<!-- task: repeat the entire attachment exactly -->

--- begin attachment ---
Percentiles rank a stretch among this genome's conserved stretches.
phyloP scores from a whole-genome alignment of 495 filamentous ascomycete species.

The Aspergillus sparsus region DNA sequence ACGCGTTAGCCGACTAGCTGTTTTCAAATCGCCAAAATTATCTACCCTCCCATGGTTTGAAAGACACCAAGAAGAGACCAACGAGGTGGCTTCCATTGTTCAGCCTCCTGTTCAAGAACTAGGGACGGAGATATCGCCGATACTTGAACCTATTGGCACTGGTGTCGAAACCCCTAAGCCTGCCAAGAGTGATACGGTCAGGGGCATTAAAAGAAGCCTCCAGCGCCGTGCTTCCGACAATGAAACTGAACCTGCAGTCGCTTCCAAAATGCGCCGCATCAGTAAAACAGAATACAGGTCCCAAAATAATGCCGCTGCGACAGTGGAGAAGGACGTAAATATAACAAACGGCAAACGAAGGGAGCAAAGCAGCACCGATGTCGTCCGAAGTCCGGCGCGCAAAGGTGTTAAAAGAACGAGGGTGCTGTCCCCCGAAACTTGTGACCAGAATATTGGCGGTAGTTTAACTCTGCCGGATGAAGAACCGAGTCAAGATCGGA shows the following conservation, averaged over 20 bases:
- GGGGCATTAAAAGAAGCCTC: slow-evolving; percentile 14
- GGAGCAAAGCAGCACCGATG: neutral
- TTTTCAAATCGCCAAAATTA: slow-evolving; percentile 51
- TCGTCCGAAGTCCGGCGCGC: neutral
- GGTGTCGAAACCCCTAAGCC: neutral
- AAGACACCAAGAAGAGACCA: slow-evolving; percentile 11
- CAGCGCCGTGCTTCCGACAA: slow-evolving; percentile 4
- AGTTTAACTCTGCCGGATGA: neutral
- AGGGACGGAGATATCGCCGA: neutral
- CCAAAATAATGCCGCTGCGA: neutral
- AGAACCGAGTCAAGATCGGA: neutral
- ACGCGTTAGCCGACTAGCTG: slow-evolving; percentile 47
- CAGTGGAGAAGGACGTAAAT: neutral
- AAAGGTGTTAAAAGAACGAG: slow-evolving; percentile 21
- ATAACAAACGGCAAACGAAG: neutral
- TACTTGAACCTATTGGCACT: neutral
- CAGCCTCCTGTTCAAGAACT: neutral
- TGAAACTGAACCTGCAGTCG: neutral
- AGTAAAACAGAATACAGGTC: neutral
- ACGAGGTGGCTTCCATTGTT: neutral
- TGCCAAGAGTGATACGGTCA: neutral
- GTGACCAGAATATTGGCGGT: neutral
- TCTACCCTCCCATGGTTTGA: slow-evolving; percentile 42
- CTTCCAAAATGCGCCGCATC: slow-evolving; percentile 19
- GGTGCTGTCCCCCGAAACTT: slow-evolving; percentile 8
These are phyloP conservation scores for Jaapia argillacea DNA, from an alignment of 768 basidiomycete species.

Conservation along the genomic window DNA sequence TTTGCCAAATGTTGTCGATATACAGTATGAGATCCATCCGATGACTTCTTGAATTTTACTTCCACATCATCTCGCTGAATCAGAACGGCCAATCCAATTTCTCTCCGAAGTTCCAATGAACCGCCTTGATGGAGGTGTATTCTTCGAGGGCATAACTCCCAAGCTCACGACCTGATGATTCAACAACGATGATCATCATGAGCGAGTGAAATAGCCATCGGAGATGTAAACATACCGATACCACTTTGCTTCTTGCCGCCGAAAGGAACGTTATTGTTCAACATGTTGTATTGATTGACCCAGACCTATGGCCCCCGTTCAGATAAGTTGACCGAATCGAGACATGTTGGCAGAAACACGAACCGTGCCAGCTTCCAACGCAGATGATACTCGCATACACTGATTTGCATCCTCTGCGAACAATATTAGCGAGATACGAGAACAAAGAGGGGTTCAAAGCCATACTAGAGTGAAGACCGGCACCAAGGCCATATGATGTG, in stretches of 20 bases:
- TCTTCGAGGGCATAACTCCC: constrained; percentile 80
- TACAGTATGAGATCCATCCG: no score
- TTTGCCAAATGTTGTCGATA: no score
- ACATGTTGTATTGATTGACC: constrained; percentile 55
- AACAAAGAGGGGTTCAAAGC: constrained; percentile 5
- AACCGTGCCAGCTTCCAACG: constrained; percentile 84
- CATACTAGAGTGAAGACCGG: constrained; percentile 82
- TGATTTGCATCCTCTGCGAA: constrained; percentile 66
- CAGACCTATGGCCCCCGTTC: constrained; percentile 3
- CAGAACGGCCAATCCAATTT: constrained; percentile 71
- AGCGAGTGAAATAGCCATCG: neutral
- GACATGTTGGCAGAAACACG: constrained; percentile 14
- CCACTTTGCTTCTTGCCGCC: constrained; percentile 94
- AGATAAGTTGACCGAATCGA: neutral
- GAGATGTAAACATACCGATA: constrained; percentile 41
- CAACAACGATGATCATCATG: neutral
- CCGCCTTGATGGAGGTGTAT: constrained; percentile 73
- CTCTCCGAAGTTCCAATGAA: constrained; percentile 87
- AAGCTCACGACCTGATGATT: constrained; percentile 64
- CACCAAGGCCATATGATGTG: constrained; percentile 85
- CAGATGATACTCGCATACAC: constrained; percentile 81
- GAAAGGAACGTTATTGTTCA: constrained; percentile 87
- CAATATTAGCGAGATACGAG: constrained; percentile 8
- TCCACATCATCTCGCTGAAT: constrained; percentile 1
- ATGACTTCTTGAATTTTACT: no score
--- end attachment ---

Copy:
Percentiles rank a stretch among this genome's conserved stretches.
phyloP scores from a whole-genome alignment of 495 filamentous ascomycete species.

The Aspergillus sparsus region DNA sequence ACGCGTTAGCCGACTAGCTGTTTTCAAATCGCCAAAATTATCTACCCTCCCATGGTTTGAAAGACACCAAGAAGAGACCAACGAGGTGGCTTCCATTGTTCAGCCTCCTGTTCAAGAACTAGGGACGGAGATATCGCCGATACTTGAACCTATTGGCACTGGTGTCGAAACCCCTAAGCCTGCCAAGAGTGATACGGTCAGGGGCATTAAAAGAAGCCTCCAGCGCCGTGCTTCCGACAATGAAACTGAACCTGCAGTCGCTTCCAAAATGCGCCGCATCAGTAAAACAGAATACAGGTCCCAAAATAATGCCGCTGCGACAGTGGAGAAGGACGTAAATATAACAAACGGCAAACGAAGGGAGCAAAGCAGCACCGATGTCGTCCGAAGTCCGGCGCGCAAAGGTGTTAAAAGAACGAGGGTGCTGTCCCCCGAAACTTGTGACCAGAATATTGGCGGTAGTTTAACTCTGCCGGATGAAGAACCGAGTCAAGATCGGA shows the following conservation, averaged over 20 bases:
- GGGGCATTAAAAGAAGCCTC: slow-evolving; percentile 14
- GGAGCAAAGCAGCACCGATG: neutral
- TTTTCAAATCGCCAAAATTA: slow-evolving; percentile 51
- TCGTCCGAAGTCCGGCGCGC: neutral
- GGTGTCGAAACCCCTAAGCC: neutral
- AAGACACCAAGAAGAGACCA: slow-evolving; percentile 11
- CAGCGCCGTGCTTCCGACAA: slow-evolving; percentile 4
- AGTTTAACTCTGCCGGATGA: neutral
- AGGGACGGAGATATCGCCGA: neutral
- CCAAAATAATGCCGCTGCGA: neutral
- AGAACCGAGTCAAGATCGGA: neutral
- ACGCGTTAGCCGACTAGCTG: slow-evolving; percentile 47
- CAGTGGAGAAGGACGTAAAT: neutral
- AAAGGTGTTAAAAGAACGAG: slow-evolving; percentile 21
- ATAACAAACGGCAAACGAAG: neutral
- TACTTGAACCTATTGGCACT: neutral
- CAGCCTCCTGTTCAAGAACT: neutral
- TGAAACTGAACCTGCAGTCG: neutral
- AGTAAAACAGAATACAGGTC: neutral
- ACGAGGTGGCTTCCATTGTT: neutral
- TGCCAAGAGTGATACGGTCA: neutral
- GTGACCAGAATATTGGCGGT: neutral
- TCTACCCTCCCATGGTTTGA: slow-evolving; percentile 42
- CTTCCAAAATGCGCCGCATC: slow-evolving; percentile 19
- GGTGCTGTCCCCCGAAACTT: slow-evolving; percentile 8
These are phyloP conservation scores for Jaapia argillacea DNA, from an alignment of 768 basidiomycete species.

Conservation along the genomic window DNA sequence TTTGCCAAATGTTGTCGATATACAGTATGAGATCCATCCGATGACTTCTTGAATTTTACTTCCACATCATCTCGCTGAATCAGAACGGCCAATCCAATTTCTCTCCGAAGTTCCAATGAACCGCCTTGATGGAGGTGTATTCTTCGAGGGCATAACTCCCAAGCTCACGACCTGATGATTCAACAACGATGATCATCATGAGCGAGTGAAATAGCCATCGGAGATGTAAACATACCGATACCACTTTGCTTCTTGCCGCCGAAAGGAACGTTATTGTTCAACATGTTGTATTGATTGACCCAGACCTATGGCCCCCGTTCAGATAAGTTGACCGAATCGAGACATGTTGGCAGAAACACGAACCGTGCCAGCTTCCAACGCAGATGATACTCGCATACACTGATTTGCATCCTCTGCGAACAATATTAGCGAGATACGAGAACAAAGAGGGGTTCAAAGCCATACTAGAGTGAAGACCGGCACCAAGGCCATATGATGTG, in stretches of 20 bases:
- TCTTCGAGGGCATAACTCCC: constrained; percentile 80
- TACAGTATGAGATCCATCCG: no score
- TTTGCCAAATGTTGTCGATA: no score
- ACATGTTGTATTGATTGACC: constrained; percentile 55
- AACAAAGAGGGGTTCAAAGC: constrained; percentile 5
- AACCGTGCCAGCTTCCAACG: constrained; percentile 84
- CATACTAGAGTGAAGACCGG: constrained; percentile 82
- TGATTTGCATCCTCTGCGAA: constrained; percentile 66
- CAGACCTATGGCCCCCGTTC: constrained; percentile 3
- CAGAACGGCCAATCCAATTT: constrained; percentile 71
- AGCGAGTGAAATAGCCATCG: neutral
- GACATGTTGGCAGAAACACG: constrained; percentile 14
- CCACTTTGCTTCTTGCCGCC: constrained; percentile 94
- AGATAAGTTGACCGAATCGA: neutral
- GAGATGTAAACATACCGATA: constrained; percentile 41
- CAACAACGATGATCATCATG: neutral
- CCGCCTTGATGGAGGTGTAT: constrained; percentile 73
- CTCTCCGAAGTTCCAATGAA: constrained; percentile 87
- AAGCTCACGACCTGATGATT: constrained; percentile 64
- CACCAAGGCCATATGATGTG: constrained; percentile 85
- CAGATGATACTCGCATACAC: constrained; percentile 81
- GAAAGGAACGTTATTGTTCA: constrained; percentile 87
- CAATATTAGCGAGATACGAG: constrained; percentile 8
- TCCACATCATCTCGCTGAAT: constrained; percentile 1
- ATGACTTCTTGAATTTTACT: no score